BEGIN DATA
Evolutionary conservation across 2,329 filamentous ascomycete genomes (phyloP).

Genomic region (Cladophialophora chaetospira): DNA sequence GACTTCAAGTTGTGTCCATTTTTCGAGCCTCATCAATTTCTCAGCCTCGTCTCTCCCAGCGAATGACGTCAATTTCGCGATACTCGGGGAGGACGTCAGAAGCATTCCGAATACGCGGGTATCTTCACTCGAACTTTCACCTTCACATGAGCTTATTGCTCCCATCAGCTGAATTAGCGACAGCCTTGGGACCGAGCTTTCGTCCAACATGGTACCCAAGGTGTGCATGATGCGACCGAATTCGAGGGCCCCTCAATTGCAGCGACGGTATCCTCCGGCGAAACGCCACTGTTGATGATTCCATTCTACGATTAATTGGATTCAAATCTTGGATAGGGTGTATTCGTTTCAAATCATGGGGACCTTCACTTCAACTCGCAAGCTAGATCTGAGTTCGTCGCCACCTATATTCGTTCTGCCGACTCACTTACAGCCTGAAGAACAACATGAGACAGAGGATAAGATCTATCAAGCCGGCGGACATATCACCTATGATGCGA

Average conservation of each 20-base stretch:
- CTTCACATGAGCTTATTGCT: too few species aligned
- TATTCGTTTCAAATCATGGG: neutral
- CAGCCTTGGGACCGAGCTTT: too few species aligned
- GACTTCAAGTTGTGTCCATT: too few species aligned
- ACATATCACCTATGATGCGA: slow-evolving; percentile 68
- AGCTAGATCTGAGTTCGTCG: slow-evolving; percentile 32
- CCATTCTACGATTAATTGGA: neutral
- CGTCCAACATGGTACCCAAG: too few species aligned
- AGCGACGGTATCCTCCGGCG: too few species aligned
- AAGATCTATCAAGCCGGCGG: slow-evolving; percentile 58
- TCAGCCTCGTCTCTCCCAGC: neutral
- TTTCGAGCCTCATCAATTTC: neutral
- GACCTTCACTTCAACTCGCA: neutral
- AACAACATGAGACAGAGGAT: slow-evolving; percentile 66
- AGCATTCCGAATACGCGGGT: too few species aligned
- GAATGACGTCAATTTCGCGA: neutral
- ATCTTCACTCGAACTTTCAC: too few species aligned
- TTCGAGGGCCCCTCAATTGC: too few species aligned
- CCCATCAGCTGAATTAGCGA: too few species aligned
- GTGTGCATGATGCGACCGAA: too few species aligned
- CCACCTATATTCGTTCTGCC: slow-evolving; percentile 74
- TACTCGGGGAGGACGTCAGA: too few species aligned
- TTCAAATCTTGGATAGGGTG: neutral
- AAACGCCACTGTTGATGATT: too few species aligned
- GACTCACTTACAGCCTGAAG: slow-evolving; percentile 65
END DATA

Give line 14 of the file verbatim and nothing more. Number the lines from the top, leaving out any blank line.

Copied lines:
- TCAGCCTCGTCTCTCCCAGC: neutral